- Nut Drivers – Many manufacturers use hex-head sheet metal screws to hold the dishwasher frame’s service panels. A set of hex nut drivers will save you a lot of time.
- Pliers – A pair of pliers is handy for removing spring clips and hose clamps
- Flashlight – the inside of your dishwasher can get dark. A flashlight can be a lifesaver at times.
- Towels or rags – Dishwashers tend to hold water around the pump. Inevitably there will be water in the hoses and it will spill. Be prepared to mop up the water with some towels or rags as your work.
Step 3: Work Safe – Eliminate the Hazards
The biggest hazard of working with appliances is the electrical connections. Before you attempt to make any repair to your dishwasher, eliminate this danger. Unplug the dishwasher from the wall outlet. You may also shut off the circuit breaker that serves the dishwasher.
It is a wise idea to turn off the water supply to the dishwasher as well. The chances that water will start to flow into the dishwasher are minimal at the most, but it doesn’t hurt to be careful.
Step 4: Slide the Dishwasher from Under the Counter
Open the dishwasher and look under the front edge of the countertop of your cabinets. Your dishwasher probably has two brackets that screw to the countertop’s underside or the rail of your cabinet. Remove the screws in the brackets.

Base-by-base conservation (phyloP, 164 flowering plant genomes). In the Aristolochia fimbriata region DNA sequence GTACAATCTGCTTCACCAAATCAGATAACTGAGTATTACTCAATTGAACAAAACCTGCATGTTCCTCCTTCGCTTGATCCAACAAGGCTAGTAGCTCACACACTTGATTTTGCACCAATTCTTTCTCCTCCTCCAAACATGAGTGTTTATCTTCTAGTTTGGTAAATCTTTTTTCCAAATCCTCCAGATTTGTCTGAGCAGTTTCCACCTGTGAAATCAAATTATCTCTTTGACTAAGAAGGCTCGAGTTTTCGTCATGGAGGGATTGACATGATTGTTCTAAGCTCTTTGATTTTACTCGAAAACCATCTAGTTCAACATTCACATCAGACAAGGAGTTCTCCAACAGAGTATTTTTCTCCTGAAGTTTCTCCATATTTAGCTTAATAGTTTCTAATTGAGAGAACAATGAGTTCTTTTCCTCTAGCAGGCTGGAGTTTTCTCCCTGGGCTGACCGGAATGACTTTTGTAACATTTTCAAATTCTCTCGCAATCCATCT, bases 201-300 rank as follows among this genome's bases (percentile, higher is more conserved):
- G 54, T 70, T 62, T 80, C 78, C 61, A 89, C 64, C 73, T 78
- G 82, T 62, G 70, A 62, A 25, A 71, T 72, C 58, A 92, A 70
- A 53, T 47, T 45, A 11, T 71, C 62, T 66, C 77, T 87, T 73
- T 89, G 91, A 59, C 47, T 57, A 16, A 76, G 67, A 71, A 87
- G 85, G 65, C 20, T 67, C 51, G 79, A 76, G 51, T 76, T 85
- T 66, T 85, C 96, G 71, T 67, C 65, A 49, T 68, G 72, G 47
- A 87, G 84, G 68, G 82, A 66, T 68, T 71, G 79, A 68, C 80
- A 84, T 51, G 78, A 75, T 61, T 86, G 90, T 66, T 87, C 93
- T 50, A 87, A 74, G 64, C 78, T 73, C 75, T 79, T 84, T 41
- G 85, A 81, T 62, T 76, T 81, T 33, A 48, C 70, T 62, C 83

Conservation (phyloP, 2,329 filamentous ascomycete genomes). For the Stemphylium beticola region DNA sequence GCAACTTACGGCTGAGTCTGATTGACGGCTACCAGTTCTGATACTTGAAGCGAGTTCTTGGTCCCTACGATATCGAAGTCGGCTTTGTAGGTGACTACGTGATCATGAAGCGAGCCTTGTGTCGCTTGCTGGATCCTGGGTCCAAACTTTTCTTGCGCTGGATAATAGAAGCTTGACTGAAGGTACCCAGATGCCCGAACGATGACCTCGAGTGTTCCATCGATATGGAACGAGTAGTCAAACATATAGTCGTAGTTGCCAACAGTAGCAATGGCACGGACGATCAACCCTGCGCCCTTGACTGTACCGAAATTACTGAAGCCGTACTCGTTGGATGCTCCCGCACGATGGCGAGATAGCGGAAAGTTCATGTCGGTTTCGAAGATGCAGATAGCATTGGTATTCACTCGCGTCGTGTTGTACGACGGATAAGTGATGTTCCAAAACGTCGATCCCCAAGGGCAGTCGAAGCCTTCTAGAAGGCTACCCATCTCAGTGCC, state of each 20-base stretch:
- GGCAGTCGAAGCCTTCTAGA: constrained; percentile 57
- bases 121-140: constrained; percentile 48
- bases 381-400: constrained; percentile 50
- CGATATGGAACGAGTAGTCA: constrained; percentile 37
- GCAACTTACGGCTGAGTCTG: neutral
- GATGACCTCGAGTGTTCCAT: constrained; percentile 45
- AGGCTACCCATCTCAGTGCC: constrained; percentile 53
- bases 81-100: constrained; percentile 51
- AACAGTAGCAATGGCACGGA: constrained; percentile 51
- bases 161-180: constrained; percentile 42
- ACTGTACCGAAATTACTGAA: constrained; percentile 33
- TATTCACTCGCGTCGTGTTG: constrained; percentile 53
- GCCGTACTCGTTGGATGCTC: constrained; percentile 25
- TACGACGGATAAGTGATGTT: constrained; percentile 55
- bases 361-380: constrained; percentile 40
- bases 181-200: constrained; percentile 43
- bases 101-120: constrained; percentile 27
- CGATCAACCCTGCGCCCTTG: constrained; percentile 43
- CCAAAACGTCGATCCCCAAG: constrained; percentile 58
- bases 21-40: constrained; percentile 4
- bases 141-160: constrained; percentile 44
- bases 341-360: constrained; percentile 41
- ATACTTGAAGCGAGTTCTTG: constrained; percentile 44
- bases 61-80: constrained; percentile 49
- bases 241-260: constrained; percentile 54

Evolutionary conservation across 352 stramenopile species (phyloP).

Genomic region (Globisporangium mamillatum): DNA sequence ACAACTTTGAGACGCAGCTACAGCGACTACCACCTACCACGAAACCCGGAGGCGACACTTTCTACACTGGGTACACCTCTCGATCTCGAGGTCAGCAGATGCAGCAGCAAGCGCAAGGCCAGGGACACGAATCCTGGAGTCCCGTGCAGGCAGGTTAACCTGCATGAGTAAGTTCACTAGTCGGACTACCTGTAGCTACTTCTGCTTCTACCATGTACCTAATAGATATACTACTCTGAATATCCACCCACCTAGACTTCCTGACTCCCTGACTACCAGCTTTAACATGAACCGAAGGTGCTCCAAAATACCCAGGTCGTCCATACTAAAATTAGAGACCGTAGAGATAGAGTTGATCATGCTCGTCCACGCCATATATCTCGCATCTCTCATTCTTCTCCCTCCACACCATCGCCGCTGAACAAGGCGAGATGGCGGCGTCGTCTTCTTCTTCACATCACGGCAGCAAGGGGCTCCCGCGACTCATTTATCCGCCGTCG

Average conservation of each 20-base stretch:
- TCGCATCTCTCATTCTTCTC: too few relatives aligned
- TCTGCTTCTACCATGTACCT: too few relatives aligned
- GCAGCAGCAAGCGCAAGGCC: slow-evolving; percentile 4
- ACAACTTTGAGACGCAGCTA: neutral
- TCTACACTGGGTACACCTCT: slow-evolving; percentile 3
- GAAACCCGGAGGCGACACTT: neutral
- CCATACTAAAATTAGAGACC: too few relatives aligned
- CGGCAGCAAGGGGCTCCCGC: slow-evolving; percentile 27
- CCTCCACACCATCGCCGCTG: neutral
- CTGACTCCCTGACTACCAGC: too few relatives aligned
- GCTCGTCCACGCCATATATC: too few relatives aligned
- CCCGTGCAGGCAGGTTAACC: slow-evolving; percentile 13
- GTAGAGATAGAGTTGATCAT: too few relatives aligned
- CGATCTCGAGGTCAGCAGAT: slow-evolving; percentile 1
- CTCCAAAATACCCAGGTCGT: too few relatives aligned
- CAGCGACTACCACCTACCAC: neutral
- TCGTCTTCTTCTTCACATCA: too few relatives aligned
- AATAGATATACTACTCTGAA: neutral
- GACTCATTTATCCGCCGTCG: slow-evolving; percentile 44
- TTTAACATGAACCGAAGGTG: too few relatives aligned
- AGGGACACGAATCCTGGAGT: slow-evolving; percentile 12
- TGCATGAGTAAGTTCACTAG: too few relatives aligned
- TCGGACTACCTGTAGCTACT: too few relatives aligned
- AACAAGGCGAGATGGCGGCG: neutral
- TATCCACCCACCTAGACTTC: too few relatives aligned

You may also need to unhook the drain hose from the sink drain to have enough room to remove the dishwasher. While you are under the sink, check the electrical connection and make sure there is enough wire to allow the dishwasher to slide out from under the cabinet.
Carefully pull the dishwasher from under the cabinet far enough to turn it. You need to have clear access to the back of the dishwasher to access the pump.
Step 5: Locate and Access the Drain Pump
The drain pump and motor are usually a single assembly and should be easy to spot. It may be easier to access the drain pump and motor assembly from the bottom of the dishwasher on some dishwasher models. If this is the case, lay a towel on the floor and tilt the dishwasher onto its back to make access easier.
If you must access the drain pump from the back, remove the service panel on the back of your dishwasher and set it aside. Be sure to put the screws in a safe place. With the back removed, you should see the pump and motor assembly
Step 6: Remove the Hose Clamps and Hoses
Put some towels or rags under the pump assembly to absorb any water that runs from the hoses or pumps during disassembly. Remove the hose clamps from the hoses attached to the pump. Removing the clamps may require a pair of pliers for spring clamps or a nut driver or screwdriver for screw-type clamps.
Pull the hoses from the pump assembly. Be prepared for a bit of water. It is best to clean up any spills as they occur to keep a clean and dry work area. Keeping things dry can prevent more problems with your dishwasher later.
Step 7: Unplug the Wiring Harness